Was the largest-selling computer game of our time a groundbreaking epic? The first truly successful interactive story? Or was Myst just a bombastic flash in the pan, a one-shot wonder, the "In-A-Gadda-Da-Vida" of the personal-computer age?
Depends on who you ask.
For computer consultant Gordon Currie of Dawson Creek, British Columbia, discovering the game was almost a spiritual awakening: "It brought out a creative side in me. It's like when you plug along in your life and all of a sudden one day somebody throws something on you that touches you so much that you have to go out and share it with others." After replaying the game many times, Currie created the most comprehensive site on the Web for the game, Myst Links.
Jeff Lundrigan, reviews editor of the gutsy electronic-gaming magazine Next Generation, considers this graphic adventure somewhat differently. A veteran of countless computer games, Lundrigan does not have nice things to say about Myst. "It's mysterious why the game was as popular as it was," he cracks, excusing the pun. "I mean, it's pretty. You wander from place to place. But after about 40 minutes you start to ask, What's the point? People say there is a logic to it but I don't get it." Lundrigan echoes the views of many a hard-core gamer.
Now the computer industry is watching closely to see how Myst's three-years-in-the-works follow-up Riven is doing. The success or failure of Riven, which was just released on Halloween, will show whether Myst was a fluke. Will the new game show itself to be the work of designers reasserting their leadership of the electronic-gaming field or of designers figuratively standing aside while time and technology pass them by?
Myst has sold more than 3.5 million copies since it debuted three years ago. "It was the right game at the right time," Lundrigan says. People were just starting to buy CD-ROM players, and Myst was one of the medium's first well-designed, smoothly running programs. Beyond that, it proved the medium could be an art form, providing a level of graphic detail and interactivity unlike anything else.
Myst was created by two reclusive brothers-Rand Miller (now 38), a computer programmer, and Robyn (31), then an anthropology student who spent a lot of time drawing fantastic lands. The Millers made more than just a game-they built an entire world into which Currie and countless others fell.
"It was one of those games that I played for hours and hours. You get totally enthralled with it. It took me about 40 hours to get to the end," Currie says.
Players are plopped down on a desolate island occupied by a sunken ship, a planetarium, a spaceship, and other objects either ancient or futuristic. You can hear the crisp turning of the pages of a book, or see sea gulls flying by in the "sky." Investigate enough nooks and crannies and eventually a story-a complex, multifaceted (and, to some critics, nonsensical) story-emerges: Two brothers have been encased in books and wish to escape; they urge you to search for clues to help them. You, theoretically, learn more about them and whether you should be on their side.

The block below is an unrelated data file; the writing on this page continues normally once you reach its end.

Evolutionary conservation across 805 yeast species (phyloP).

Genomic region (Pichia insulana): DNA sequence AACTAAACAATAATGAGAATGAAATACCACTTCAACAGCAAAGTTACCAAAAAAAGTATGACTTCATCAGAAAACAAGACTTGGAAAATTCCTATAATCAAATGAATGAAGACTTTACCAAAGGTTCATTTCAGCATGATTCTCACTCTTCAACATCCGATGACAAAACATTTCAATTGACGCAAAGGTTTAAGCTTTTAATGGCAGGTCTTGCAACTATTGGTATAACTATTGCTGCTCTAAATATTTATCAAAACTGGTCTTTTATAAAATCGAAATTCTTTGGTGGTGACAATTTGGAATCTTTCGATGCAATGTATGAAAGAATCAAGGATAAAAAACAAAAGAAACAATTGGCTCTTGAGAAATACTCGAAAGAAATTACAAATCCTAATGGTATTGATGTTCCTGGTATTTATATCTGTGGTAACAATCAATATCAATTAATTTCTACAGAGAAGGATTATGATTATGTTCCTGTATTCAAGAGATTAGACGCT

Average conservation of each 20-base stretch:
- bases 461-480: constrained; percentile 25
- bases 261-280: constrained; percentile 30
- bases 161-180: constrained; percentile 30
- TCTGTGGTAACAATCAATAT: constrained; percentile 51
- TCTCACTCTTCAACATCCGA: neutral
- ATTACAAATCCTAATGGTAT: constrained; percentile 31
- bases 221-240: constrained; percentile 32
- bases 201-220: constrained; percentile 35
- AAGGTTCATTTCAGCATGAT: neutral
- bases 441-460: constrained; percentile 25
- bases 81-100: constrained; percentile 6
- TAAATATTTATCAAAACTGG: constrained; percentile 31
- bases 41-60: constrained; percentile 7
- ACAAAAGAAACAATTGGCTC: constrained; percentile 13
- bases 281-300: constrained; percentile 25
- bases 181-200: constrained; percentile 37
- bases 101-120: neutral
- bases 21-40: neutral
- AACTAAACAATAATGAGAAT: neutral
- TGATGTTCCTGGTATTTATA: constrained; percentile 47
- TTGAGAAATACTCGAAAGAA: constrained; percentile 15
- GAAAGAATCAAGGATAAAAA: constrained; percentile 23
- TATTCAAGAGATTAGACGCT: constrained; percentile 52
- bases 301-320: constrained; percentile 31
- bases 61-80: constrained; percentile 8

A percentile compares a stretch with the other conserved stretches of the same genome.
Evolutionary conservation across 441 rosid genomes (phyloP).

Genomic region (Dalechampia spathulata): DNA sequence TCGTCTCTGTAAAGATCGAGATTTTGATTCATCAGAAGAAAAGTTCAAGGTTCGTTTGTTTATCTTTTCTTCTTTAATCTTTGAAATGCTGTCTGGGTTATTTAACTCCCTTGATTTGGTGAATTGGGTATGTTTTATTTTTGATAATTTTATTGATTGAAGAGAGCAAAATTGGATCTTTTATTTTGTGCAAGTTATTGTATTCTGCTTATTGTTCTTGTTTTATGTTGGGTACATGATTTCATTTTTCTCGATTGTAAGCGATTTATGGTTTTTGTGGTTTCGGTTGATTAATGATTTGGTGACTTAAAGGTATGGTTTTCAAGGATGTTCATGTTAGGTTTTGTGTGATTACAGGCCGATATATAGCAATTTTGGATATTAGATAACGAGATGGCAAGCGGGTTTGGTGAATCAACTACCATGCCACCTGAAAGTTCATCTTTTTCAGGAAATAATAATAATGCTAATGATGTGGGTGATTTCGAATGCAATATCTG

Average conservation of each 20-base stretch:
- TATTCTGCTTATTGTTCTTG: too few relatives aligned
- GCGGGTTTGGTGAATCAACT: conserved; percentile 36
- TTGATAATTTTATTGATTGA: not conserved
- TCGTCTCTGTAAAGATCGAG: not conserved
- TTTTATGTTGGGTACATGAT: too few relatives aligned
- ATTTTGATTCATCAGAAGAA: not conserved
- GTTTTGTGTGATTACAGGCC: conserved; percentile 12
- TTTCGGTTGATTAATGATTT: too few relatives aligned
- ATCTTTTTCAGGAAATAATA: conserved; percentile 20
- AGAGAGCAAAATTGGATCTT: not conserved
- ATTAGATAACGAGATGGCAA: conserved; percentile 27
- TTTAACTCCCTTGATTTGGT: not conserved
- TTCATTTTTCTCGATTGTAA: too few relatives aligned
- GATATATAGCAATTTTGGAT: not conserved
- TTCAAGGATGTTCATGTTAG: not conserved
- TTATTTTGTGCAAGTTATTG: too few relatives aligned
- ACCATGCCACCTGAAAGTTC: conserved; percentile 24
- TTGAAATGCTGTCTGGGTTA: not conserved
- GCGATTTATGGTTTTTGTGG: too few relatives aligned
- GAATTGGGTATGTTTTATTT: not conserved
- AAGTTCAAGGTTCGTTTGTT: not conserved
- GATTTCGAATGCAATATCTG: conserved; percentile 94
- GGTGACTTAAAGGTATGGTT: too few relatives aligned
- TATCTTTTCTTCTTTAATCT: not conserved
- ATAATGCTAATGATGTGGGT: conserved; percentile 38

If being trapped in a book sounds bizarre, well, be forewarned: Myst dances around the laws of physics. Getting anywhere in this parallel world involves adopting the Millers' weird intuitive thinking. Players gather cryptic messages that may or may not be of some use when confronted with puzzles that must be solved to get to other dimensions. There's plenty of guesswork.
This weird cosmology has left many players gasping in wonder, and others irked. "Myst was the antithesis of good game design-the puzzles are just trial and error," Lundrigan complains. Indeed, many gamers never made it off of Myst Island to experience the other worlds at all. They just wandered about, marveling at the pretty pictures and getting precious little in the way of clues to reveal there was a story line.
Riven picks up where Myst left off (literally-it opens in Myst's last room). But the newer adventure is much, much more complex-not only in plot, but in presentation. Robyn Miller has said more than once that Riven is to Myst what J.R.R. Tolkien's Lord of the Rings was to The Hobbit-the latter a mere introduction to an alternate universe, the former a far richer trip through it. It's a gargantuan game by any measure-five CDs with more than 4,000 images, two hours of film, and an elaborate soundtrack. Riven takes place on five mini-islands populated by strange peoples and unworldly animals, and filled with tunnels, caves, and forests, all hand-rendered in amazing detail.
Still, much has changed in four years. Back in 1993 Duke Nukem was still a bitty side scroller, and Internet multiplayer games were largely unheard of because the Internet was largely unheard of. Since then more sophisticated games such as King's Quest have come out, making Myst's point-and-click interface-the same interface used in Riven-look archaic.
But Currie remains adamantly confident of Riven's success. He was given a preview of the game and, far from being disappointed, he found it to be "more than I ever would have expected. It's 10 times better than Myst. And that's not just my feelings. That's shared by many others who have seen the game."